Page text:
Dialup, Floppy Disks and Design Before Computers
Do you remember the sound of dialup internet? Did you ever store files on a floppy disk? Can you imagine developing a website on a monitor the size of the lid of an ice cream container? Encouraging business owners to have a website in 1998 was like talking Martian to humans.
The graphic and website design industry has undergone significant transformation over the last 25 years. The rapid pace of technological advancements has dramatically impacted the way graphics and websites are designed and developed; they are now more intuitive, user-friendly, and interactive. We have had to rethink our service offering more often than most, ‘pivoting’ was a word we understood well before COVID-19.
As a child I was always ‘arty’ but growing up in an era where the arts weren’t considered a viable career option, I was encouraged to purse a safer career path in banking. My passion for the arts didn’t faulter and I studied at night to develop a fine art portfolio for university entry.
During my three-year degree ceramics was my passion but my practical up bringing influenced my decision to purse a major in Graphic Design. With no computers or internet in the early years we learnt the art of design through a variety of manual tools including pencils, pens, ink, brushes, and ruling pens. We used these tools to create sketches, layouts, and final designs by hand. By my third year a bank of computers was installed where my classmates and myself, learnt from each other. There were no formal classes teaching us how to use the design programs let alone the computer. We were literally dropped in a room, and it was sink or swim.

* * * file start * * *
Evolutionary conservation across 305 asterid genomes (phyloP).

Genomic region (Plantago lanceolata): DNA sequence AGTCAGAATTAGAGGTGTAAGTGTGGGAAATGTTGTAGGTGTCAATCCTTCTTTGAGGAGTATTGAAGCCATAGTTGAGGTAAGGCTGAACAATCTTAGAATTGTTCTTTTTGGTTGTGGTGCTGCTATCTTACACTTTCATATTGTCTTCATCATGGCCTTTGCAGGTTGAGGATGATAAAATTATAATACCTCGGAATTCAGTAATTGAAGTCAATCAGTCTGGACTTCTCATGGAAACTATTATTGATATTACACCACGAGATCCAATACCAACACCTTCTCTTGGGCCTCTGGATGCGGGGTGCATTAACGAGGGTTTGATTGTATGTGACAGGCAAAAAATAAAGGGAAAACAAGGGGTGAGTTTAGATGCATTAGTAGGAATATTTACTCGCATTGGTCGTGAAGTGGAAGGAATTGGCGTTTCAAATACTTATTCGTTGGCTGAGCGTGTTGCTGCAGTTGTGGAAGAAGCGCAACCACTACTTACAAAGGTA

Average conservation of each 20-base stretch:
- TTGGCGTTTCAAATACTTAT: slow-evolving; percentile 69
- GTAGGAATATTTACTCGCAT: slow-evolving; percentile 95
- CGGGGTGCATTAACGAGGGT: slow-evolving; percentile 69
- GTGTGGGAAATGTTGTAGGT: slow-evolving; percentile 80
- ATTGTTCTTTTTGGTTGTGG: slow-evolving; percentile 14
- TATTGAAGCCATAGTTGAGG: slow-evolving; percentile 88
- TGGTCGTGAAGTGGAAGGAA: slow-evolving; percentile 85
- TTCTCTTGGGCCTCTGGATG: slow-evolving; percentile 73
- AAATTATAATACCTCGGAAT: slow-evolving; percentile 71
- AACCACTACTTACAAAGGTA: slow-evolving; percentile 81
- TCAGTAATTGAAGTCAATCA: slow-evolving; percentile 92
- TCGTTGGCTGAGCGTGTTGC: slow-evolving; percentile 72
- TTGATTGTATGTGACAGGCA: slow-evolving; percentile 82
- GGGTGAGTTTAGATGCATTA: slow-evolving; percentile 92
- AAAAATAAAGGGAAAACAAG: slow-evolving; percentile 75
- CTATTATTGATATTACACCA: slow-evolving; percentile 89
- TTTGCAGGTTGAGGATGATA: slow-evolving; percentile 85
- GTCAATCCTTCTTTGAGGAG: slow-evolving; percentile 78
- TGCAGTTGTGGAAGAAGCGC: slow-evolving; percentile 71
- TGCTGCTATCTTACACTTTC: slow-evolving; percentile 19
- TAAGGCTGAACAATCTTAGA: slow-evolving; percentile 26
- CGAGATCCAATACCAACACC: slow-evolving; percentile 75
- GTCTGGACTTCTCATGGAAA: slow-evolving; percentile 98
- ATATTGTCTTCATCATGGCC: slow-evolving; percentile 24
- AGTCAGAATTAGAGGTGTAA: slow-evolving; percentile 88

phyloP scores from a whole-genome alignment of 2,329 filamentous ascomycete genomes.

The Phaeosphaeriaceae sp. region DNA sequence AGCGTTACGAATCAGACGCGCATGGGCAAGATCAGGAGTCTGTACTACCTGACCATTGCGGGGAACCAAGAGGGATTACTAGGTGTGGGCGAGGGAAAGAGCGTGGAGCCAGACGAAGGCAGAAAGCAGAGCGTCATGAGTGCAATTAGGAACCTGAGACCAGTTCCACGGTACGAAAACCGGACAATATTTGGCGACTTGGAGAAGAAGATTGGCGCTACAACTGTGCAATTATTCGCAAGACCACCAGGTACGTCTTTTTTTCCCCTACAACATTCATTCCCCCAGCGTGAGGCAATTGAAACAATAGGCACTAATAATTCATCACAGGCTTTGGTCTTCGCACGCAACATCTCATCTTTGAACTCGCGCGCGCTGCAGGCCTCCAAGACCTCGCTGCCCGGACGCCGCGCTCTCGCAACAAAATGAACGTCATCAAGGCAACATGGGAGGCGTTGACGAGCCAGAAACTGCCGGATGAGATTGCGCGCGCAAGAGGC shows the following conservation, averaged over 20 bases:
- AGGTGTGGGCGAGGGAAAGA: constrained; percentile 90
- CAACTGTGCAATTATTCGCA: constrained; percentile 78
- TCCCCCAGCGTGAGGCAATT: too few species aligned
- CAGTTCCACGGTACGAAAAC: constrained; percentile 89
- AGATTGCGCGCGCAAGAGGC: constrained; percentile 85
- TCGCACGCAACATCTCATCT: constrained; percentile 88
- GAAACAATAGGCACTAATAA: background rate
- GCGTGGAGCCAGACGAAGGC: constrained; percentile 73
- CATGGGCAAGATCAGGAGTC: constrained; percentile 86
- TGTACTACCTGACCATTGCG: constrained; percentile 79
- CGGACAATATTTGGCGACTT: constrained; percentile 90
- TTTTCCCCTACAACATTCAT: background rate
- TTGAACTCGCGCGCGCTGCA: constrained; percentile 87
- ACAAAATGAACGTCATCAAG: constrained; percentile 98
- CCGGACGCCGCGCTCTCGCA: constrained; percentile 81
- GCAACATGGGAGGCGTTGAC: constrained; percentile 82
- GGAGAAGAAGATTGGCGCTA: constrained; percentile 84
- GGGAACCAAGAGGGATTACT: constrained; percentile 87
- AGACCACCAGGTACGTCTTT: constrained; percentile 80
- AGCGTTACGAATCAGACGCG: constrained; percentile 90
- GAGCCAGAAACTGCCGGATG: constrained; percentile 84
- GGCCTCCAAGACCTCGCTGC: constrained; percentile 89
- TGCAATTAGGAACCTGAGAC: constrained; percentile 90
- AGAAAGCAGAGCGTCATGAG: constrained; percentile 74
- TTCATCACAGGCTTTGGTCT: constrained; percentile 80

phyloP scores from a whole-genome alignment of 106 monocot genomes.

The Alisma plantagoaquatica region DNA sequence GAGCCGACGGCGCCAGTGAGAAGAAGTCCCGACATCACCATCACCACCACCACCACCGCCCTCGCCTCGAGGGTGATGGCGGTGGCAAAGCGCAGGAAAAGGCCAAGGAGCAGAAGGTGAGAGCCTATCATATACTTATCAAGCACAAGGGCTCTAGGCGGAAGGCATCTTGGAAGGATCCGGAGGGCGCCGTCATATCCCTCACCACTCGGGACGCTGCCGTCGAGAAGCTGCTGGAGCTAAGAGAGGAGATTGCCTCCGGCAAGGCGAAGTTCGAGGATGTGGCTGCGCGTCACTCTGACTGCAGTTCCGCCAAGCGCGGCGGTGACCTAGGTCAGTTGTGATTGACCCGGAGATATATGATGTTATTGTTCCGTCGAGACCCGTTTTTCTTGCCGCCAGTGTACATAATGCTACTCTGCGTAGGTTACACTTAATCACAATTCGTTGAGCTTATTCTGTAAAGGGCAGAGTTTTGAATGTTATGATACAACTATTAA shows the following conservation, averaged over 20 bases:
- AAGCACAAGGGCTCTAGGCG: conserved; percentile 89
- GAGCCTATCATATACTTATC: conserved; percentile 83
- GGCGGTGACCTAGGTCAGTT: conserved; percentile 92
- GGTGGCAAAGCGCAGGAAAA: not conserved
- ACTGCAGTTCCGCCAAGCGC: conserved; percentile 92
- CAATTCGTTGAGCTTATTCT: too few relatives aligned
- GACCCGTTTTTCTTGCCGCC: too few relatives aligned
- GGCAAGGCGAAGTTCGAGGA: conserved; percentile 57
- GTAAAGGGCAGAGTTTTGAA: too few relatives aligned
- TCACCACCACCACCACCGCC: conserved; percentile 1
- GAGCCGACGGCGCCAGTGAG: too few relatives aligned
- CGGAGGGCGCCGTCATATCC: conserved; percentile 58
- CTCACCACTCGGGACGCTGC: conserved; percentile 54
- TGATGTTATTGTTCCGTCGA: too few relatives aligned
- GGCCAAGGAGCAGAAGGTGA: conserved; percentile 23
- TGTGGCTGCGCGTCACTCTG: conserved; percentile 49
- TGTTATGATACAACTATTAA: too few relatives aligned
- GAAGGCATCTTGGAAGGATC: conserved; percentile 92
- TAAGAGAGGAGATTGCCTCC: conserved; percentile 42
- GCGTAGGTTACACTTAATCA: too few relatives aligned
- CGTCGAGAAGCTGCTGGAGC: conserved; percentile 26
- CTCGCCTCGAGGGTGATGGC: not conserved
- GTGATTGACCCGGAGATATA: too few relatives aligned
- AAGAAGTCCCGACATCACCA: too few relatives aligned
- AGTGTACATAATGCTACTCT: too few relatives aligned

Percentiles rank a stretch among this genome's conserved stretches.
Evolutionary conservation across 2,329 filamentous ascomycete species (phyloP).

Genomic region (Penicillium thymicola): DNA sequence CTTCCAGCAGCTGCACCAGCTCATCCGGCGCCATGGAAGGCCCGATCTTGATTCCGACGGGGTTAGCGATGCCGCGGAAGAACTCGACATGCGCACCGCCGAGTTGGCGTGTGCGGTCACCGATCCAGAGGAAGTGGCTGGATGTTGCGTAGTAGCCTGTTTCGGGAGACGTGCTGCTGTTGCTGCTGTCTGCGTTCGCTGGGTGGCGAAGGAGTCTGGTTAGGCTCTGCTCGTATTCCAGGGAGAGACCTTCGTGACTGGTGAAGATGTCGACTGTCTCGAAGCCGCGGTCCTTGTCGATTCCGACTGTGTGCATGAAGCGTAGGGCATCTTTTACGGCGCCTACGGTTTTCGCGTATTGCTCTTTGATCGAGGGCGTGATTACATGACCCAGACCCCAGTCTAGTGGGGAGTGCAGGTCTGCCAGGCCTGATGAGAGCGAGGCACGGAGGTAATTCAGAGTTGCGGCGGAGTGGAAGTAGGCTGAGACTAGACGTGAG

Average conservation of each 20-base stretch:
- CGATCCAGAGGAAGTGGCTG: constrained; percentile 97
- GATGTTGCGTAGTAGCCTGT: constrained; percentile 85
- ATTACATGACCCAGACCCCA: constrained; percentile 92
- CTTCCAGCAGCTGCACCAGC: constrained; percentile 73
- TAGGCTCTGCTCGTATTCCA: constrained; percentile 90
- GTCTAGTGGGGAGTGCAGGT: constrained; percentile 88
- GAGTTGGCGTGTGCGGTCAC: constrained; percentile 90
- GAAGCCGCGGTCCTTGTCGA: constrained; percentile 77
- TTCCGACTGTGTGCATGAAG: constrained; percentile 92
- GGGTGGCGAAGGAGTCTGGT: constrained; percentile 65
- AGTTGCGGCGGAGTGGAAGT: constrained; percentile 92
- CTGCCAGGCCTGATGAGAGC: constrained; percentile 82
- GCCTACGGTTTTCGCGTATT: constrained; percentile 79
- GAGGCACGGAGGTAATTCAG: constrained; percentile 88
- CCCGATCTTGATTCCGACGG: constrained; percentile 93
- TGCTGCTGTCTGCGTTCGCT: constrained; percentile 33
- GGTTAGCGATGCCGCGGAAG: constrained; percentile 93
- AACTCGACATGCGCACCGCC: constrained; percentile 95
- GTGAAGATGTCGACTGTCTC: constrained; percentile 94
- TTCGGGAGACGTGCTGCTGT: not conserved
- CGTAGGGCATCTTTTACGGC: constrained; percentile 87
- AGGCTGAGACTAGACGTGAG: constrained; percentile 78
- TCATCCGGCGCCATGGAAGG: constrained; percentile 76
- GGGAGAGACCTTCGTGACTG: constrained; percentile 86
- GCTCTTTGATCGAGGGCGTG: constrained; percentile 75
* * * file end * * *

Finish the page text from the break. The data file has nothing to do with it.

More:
With the completion of a Fine Art Degree from Deakin University I gained employment with an internet service provider as a graphic artist and with additional study and computer skills became their multimedia specialist. In late 1997 I was retrenched, providing the opportunity for me to pursue my idea of developing a website for my hometown of Beechworth.
With acceptance into the NEIS program (New Enterprise Incentive Scheme), I developed a business plan for WWWART Design Services (World Wide Web Art) enabling me to approach the bank for a lease to purchase my very first brand new computer, a PowerMac 5500, worth $7,500. I’m pretty sure my first car was cheaper than this computer. Starting an internet-based business in the 90’s was an interesting choice.
Producing a promotional website for Beechworth in the 1990’s was a challenge. The internet was hardly heard of and few could see its future potential, including staff at the Indigo Shire. But the enthusiasm of Tom O’Toole, the then President of the Beechworth Chamber of Commerce, was enough to inspire me to continue. While developing beechworth.com I gained a passion for educating small business operators about the benefits of online promotion and guiding them through the landscape of the digital world.
‘Do what you can to survive until your business can sustain you’, is what I say these days to my mentoring clients.
For me that meant teaching Website Design at Wodonga Tafe. This meant teaching HTML code. In the early days websites were coded using HTML (Hypertext Markup Language) and CSS (Cascading Style Sheets), there were no pretty pictures or just placing something over there. You had to develop the graphics and then code the structure/layout of the page.
Even though the emergence of Content Management Systems (CMS) such as WordPress have enabled non-technical users to create and manage website content, we find this is not for everyone and doesn’t always produce a workable result. Using an out of the box generic template that is not unique to our clients brand doesn’t fit with our core value proposition of, ‘building a strong consistent brand to grow your business and stand out from your competition’.